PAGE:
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EU member states, with the support of the European Commission and the European Union Agency for Cybersecurity, published a report on the EU-coordinated risk assessment on cybersecurity in fifth-generation (5G) networks on October 9th, 2019.
This major step is part of the implementation of the European Commission Recommendation adopted in March 2019 to ensure a high level of cybersecurity of 5G networks across the EU.
5G networks are the future backbone of our increasingly digitised economies and societies. Billions of connected objects and systems are concerned, including critical sectors such as energy, transport, banking and health, as well as industrial control systems carrying sensitive information and supporting safety systems. Ensuring the security and resilience of 5G networks is therefore essential.
The report is based on the results of national cybersecurity risk assessments by all EU member states. It identifies the main threats and threat actors, the most sensitive assets, the main vulnerabilities (including technical and other types of vulnerabilities) and a number of strategic risks.
The assessment provides a basis to identify mitigation measures that can be applied at national and European level.
The European Commissioner for the Security Union, Sir Julian King gave a preview of this report during his visit to Washington, DC on September 30th/October 1st.
Main insights of the risk assessment
The report identifies a number of important security challenges, which are likely to appear or become more prominent in 5G networks, compared with the situation in existing networks:
These security challenges are mainly linked to:
• key innovations in 5G technology (which will also bring a number of specific security improvements), in particular the important part of software and the wide range of services and applications enabled by 5G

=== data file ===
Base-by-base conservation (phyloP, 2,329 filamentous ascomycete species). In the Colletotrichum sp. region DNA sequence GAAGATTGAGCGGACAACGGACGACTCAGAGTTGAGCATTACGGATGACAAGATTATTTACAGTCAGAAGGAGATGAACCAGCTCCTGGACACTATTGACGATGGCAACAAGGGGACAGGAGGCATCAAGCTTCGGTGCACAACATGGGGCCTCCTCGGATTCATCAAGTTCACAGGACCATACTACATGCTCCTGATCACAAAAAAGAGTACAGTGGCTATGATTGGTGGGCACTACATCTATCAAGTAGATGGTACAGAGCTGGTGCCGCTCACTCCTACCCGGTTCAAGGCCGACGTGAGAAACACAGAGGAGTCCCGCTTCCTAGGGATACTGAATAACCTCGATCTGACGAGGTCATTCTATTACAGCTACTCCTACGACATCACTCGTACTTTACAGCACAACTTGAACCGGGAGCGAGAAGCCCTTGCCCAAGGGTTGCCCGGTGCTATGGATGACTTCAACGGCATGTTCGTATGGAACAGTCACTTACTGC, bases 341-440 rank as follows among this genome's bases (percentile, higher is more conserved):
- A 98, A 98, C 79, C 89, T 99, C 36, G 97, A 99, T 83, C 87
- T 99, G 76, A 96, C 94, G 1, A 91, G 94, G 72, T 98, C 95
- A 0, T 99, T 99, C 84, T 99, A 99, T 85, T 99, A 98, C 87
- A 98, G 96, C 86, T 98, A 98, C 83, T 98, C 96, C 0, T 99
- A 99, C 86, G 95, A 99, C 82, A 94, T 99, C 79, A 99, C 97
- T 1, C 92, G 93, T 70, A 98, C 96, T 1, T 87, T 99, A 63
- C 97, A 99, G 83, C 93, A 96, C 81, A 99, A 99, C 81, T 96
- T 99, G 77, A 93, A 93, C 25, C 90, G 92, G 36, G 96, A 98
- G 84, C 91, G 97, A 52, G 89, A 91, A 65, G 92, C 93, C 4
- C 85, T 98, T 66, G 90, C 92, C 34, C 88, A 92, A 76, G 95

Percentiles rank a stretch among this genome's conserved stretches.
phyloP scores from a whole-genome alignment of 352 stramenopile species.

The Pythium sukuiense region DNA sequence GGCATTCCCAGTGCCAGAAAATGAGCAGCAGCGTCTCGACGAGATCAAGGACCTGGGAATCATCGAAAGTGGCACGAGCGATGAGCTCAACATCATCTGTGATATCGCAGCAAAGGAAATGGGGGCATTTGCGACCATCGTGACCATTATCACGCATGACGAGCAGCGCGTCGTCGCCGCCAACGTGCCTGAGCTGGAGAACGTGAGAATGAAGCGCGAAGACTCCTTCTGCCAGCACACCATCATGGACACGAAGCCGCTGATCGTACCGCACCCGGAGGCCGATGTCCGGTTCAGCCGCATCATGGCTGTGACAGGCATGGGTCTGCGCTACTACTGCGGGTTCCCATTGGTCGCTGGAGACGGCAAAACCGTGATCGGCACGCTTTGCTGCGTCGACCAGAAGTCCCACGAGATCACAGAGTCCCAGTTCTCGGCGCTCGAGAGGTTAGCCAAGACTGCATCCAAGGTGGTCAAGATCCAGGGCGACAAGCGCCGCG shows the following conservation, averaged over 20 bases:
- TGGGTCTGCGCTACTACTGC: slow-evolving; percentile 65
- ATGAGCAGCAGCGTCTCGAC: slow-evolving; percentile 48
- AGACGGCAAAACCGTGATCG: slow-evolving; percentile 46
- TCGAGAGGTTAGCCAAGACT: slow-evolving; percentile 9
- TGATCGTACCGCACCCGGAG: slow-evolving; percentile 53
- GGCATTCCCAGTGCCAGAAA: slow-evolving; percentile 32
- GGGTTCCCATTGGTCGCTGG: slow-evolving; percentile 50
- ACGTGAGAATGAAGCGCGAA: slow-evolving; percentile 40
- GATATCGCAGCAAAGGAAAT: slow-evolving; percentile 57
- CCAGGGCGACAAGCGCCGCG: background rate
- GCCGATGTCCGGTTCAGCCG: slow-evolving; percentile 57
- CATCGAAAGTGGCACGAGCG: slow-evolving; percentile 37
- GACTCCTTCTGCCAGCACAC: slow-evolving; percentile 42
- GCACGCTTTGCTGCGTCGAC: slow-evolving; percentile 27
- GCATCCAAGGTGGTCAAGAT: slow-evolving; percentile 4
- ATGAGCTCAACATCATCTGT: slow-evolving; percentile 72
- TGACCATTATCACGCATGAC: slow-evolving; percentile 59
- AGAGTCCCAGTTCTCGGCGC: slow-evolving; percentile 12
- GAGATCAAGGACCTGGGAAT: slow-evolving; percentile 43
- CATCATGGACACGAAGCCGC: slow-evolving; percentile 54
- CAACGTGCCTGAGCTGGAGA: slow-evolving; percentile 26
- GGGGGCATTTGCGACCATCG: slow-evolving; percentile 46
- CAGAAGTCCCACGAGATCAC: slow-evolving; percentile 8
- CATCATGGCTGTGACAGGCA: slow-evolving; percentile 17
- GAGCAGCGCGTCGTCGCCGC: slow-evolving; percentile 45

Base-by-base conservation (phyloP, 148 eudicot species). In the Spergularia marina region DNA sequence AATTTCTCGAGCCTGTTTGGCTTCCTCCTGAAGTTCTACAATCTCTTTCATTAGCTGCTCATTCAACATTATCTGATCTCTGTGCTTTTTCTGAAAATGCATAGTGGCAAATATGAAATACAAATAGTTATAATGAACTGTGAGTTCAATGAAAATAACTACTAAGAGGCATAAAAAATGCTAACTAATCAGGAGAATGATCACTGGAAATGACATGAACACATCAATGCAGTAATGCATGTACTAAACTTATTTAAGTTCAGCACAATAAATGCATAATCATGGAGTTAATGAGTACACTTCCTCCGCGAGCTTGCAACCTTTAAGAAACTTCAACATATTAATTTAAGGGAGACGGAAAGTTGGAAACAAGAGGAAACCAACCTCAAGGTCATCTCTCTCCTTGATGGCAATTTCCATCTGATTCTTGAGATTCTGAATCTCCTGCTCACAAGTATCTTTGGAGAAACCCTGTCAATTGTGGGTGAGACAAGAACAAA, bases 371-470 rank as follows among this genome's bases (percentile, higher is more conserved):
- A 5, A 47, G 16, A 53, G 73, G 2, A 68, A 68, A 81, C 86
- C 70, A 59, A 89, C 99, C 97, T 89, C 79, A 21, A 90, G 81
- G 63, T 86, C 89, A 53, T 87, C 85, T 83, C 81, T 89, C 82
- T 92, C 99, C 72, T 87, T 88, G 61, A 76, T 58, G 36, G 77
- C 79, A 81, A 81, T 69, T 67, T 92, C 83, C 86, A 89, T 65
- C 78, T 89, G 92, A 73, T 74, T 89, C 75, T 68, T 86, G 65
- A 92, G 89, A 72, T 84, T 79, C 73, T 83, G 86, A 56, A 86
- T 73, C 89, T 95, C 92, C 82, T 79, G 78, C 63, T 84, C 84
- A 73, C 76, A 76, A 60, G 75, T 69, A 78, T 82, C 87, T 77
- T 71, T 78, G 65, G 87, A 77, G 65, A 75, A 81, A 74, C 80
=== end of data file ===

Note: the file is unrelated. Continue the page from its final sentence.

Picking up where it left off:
• the role of suppliers in building and operating 5G networks and the degree of dependency on individual suppliers.
Specifically, the roll-out of 5G networks is expected to have the following effects:
• Increased exposure to attacks and more potential entry points for attackers: With 5G networks increasingly based on software, risks related to major security flaws, such as those deriving from poor software development processes within suppliers, are gaining in importance. They could also make it easier for threat actors to maliciously insert backdoors into products and make them harder to detect.
• Due to new characteristics of the 5G network architecture and new functionalities, certain pieces of network equipment or functions are becoming more sensitive, such as base stations or key technical management functions of the networks.
• Increased exposure to risks related to the reliance of mobile network operators on suppliers. This will also lead to a higher number of attack paths that might be exploited by threat actors and increase the potential severity of the impact of such attacks. Among the various potential actors, non-EU countries or state-backed actors are considered the most serious ones and the most likely to target 5G networks.